The Bureau of Labor Statistics’ 2011 survey found that more than 1,700 people work as paralegals in Mississippi. The greatest concentration of paralegals is in the metropolitan Jackson area, which has the sixth highest concentration of jobs in the nation.
In Mississippi, paralegals and those who employ them must follow Rule 5.3, which defines the role of the legal “paraprofessional.” Under this rule, paralegals must work under the supervision of an attorney who accepts responsibility for their professional conduct. Paralegals must also receive guidance in ethics and confidentiality from their supervising attorneys.
Mississippi does not regulate paralegals, meaning that paralegals are not required to meet state-set standards for training or education. Those wishing to enter the workforce as paralegals may either pursue education in paralegal studies or find employment that provides on-the-job training.
- The online Master of Legal Studies (MLS) degree from Washington University School of Law offers current and future paralegals an in-depth perspective of the U.S. legal system. GRE an LSAT scores are not required.
- The online Master of Legal Studies program from Pepperdine Law teaches professionals from a variety of fields the fundamental legal skills they need to better execute their law-related responsibilities. No GRE or LSAT scores are required to apply.
- The online Master of Legal Studies from American University equips students with fundamental legal training and industry-specific knowledge. Students attend online classes and an in-person immersion in Washington, D.C. Complete in as few as 15 months. No GRE or LSAT required.
Is There Paralegal Certification in Mississippi?
Aspiring paralegals are choosing education over on-the-job training in greater numbers. Earning a certificate or a degree can help distinguish entry-level job candidates from their peers as well as prepare paralegals to take one of the national certification exams. There are several educational pathways available to paralegals, including certificates, associate degrees, bachelor’s degrees and master’s degrees. Educational institutions offering such programs may be approved by the American Bar Association (ABA) and may be accredited. These can be important considerations for meeting national certification requirements and to future employers.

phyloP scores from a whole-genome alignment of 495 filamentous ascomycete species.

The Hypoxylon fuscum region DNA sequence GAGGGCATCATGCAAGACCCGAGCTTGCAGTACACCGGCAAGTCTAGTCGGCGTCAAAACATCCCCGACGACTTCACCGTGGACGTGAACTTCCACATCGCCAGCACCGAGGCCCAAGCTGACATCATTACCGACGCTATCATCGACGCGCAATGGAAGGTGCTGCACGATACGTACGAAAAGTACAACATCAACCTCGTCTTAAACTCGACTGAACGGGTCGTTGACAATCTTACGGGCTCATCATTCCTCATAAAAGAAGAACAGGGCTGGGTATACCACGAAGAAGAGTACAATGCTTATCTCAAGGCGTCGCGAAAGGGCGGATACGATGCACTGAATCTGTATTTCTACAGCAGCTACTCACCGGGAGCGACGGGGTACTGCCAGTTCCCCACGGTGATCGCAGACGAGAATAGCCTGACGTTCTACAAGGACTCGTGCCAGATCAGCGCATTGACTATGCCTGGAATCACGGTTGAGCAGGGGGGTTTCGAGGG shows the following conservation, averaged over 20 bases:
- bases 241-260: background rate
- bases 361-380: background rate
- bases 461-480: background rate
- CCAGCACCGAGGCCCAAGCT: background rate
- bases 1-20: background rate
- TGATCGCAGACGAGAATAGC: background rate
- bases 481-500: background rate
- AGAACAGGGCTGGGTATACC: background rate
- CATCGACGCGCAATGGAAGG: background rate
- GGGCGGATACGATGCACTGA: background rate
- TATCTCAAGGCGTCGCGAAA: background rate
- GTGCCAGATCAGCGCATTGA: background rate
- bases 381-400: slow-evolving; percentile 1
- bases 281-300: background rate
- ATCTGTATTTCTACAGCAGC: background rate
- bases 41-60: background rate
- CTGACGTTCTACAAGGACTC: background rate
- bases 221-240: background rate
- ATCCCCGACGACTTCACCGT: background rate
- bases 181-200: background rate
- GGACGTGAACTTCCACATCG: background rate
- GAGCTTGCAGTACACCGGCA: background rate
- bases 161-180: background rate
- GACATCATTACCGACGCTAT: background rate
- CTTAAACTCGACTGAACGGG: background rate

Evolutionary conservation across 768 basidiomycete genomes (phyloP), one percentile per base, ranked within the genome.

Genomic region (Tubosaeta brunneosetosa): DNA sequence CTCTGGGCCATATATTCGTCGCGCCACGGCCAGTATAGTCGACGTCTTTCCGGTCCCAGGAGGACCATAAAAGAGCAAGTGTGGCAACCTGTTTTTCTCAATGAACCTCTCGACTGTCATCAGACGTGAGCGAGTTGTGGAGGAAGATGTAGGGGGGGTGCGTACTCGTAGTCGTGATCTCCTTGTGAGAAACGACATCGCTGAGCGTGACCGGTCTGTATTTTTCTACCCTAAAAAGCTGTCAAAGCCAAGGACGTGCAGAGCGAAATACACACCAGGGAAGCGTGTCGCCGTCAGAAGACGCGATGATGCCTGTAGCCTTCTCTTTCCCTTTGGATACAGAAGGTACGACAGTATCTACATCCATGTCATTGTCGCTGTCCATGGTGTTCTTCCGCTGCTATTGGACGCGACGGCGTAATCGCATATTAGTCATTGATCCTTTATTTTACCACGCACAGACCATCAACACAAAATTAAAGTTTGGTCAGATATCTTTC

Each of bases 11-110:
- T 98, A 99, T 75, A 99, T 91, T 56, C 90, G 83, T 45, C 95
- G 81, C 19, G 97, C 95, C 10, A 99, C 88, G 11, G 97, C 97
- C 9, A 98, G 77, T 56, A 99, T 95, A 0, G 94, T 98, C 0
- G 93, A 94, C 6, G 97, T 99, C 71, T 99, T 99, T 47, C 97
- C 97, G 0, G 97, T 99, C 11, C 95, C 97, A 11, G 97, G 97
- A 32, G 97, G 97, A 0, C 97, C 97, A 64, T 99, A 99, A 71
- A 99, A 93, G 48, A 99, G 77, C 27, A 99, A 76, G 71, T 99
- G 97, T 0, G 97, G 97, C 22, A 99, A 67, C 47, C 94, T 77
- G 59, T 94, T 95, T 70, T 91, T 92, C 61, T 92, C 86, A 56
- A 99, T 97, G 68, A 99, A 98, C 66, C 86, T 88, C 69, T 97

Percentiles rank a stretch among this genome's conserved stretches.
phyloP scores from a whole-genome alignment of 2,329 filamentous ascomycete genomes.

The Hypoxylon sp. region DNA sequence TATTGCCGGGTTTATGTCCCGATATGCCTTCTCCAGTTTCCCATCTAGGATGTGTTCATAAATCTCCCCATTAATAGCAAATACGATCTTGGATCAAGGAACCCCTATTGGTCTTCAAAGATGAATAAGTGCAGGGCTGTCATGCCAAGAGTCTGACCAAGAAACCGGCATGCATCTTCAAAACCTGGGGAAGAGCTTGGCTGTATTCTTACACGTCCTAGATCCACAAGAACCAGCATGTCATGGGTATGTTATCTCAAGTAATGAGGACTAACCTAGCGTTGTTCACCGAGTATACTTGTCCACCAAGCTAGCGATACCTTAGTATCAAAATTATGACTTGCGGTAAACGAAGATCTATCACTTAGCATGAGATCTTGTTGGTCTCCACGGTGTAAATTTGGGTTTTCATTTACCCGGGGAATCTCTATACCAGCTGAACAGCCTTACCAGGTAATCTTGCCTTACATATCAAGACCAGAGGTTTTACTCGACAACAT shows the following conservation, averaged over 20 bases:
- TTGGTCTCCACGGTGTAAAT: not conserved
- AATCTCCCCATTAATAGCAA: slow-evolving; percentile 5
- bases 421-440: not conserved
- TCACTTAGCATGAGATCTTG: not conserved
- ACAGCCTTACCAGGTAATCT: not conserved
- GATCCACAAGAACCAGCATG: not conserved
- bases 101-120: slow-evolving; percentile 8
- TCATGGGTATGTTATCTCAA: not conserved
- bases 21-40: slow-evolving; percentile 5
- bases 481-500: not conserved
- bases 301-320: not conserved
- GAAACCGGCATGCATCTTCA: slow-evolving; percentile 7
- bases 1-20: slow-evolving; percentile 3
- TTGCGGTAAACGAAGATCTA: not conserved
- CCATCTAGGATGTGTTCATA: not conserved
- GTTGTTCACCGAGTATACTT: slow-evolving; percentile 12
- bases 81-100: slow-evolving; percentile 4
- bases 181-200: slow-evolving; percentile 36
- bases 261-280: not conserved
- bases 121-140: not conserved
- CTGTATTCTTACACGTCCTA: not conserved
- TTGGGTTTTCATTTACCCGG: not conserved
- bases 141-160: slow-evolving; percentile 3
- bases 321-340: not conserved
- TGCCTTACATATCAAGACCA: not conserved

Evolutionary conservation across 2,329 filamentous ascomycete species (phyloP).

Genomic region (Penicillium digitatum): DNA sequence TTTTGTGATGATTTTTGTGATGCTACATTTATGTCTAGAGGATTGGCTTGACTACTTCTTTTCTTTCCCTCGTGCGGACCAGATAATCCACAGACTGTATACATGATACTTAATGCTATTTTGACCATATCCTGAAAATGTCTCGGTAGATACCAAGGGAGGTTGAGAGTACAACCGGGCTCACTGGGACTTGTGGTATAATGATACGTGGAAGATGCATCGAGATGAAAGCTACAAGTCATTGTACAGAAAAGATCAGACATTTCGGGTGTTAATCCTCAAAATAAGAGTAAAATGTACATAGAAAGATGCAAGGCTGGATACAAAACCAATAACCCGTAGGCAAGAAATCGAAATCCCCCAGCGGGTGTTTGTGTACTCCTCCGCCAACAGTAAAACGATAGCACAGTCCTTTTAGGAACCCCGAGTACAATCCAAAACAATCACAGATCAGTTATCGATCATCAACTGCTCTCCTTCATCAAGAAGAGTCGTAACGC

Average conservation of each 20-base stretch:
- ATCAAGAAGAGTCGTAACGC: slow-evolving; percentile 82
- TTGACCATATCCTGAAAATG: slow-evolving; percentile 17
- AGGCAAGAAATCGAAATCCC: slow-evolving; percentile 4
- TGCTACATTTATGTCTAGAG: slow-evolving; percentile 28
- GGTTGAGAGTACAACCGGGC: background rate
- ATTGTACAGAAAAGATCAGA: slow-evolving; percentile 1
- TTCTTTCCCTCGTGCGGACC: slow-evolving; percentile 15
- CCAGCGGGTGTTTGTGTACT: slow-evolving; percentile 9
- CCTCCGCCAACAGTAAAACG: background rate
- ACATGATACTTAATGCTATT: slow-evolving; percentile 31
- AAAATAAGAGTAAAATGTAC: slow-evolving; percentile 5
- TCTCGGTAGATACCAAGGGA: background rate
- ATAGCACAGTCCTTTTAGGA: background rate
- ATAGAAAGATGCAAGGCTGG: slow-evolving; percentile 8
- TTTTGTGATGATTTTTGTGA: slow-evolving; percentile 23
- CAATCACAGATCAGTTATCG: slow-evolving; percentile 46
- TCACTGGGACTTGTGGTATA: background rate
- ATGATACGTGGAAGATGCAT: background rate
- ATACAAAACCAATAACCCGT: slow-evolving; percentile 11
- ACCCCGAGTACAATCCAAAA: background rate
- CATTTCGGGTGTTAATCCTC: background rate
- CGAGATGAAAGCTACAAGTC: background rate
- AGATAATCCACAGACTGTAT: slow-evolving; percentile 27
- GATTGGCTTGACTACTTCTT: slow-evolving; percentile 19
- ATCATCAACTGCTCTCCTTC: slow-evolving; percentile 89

Certificate programs offer a certificate of completion to their graduates, who become certificated paralegals. Certificate programs offer focused instruction in paralegal studies and generally do not have many general education requirements. Certificate programs differ in their entry requirements. Some programs do not require any previous higher education. Others are offered only to those who already have a degree in a different field and wish to add coursework in paralegal studies to their skill set.
|Mississippi Job Statistics
Degrees in paralegal studies offer both general education and focused coursework in paralegal studies. Currently, associate, bachelor’s and master’s degrees in paralegal studies are available to aspiring paralegals.
Paralegals in Mississippi may choose to become certified paralegals in order to be recognized as knowledgeable and competent in their field. In order to become certified, paralegals must pass one of the exams offered by the three national professional paralegal associations. In Mississippi, paralegals often opt to take the CLA/CP exam as the Mississippi Paralegal Association is affiliated with NALA.
However, there are four exams currently offered:
- The CLA/CP offered by the National Association of Legal Assistants (NALA)
- The PACE offered by the National Federation of Paralegal Associations (NFPA)
- The PCC also offered by National Federation of Paralegal Associations (NFPA)
- The PP offered by the Association for Legal Professionals (NALS)
Requirements for the national exams differ between the three national paralegal organizations. A comparison can be found here.
Since 1980, the Mississippi Paralegal Association (MPA) has worked to increase the utilization of paralegals within the legal community. The MPA promotes the paralegal profession through networks formed with other related organizations and by encouraging its members to seek educational and professional development opportunities. The MPA hosts regular meetings, seminars and workshops. It also assists members in becoming certified and in finding employment. The MPA reports that many paralegals who are active in their organization find that they become more efficient at their jobs.
Large law firms can employ many paralegals as part of their team.
- Brunini, Grantham, Grower & Hewes, PLLC
- Hand Arendall
- Wise Carter Child & Caraway, P.A.
- Mitchell McNutt & Sams
- Baker Donelson
- Bradley Arant
- Phelps Dunbar
- Adams and Reese
- Balch & Bingham
- Burr & Forman
- McGlinchey Stafford
Important Contacts for Paralegals
- Mississippi Paralegal Association (MPA), affiliated with NALA
- The Mississippi Bar
- The Mississippi Bar – Paralegal Committee
- Mississippi Secretary of State
- State of Mississippi Judiciary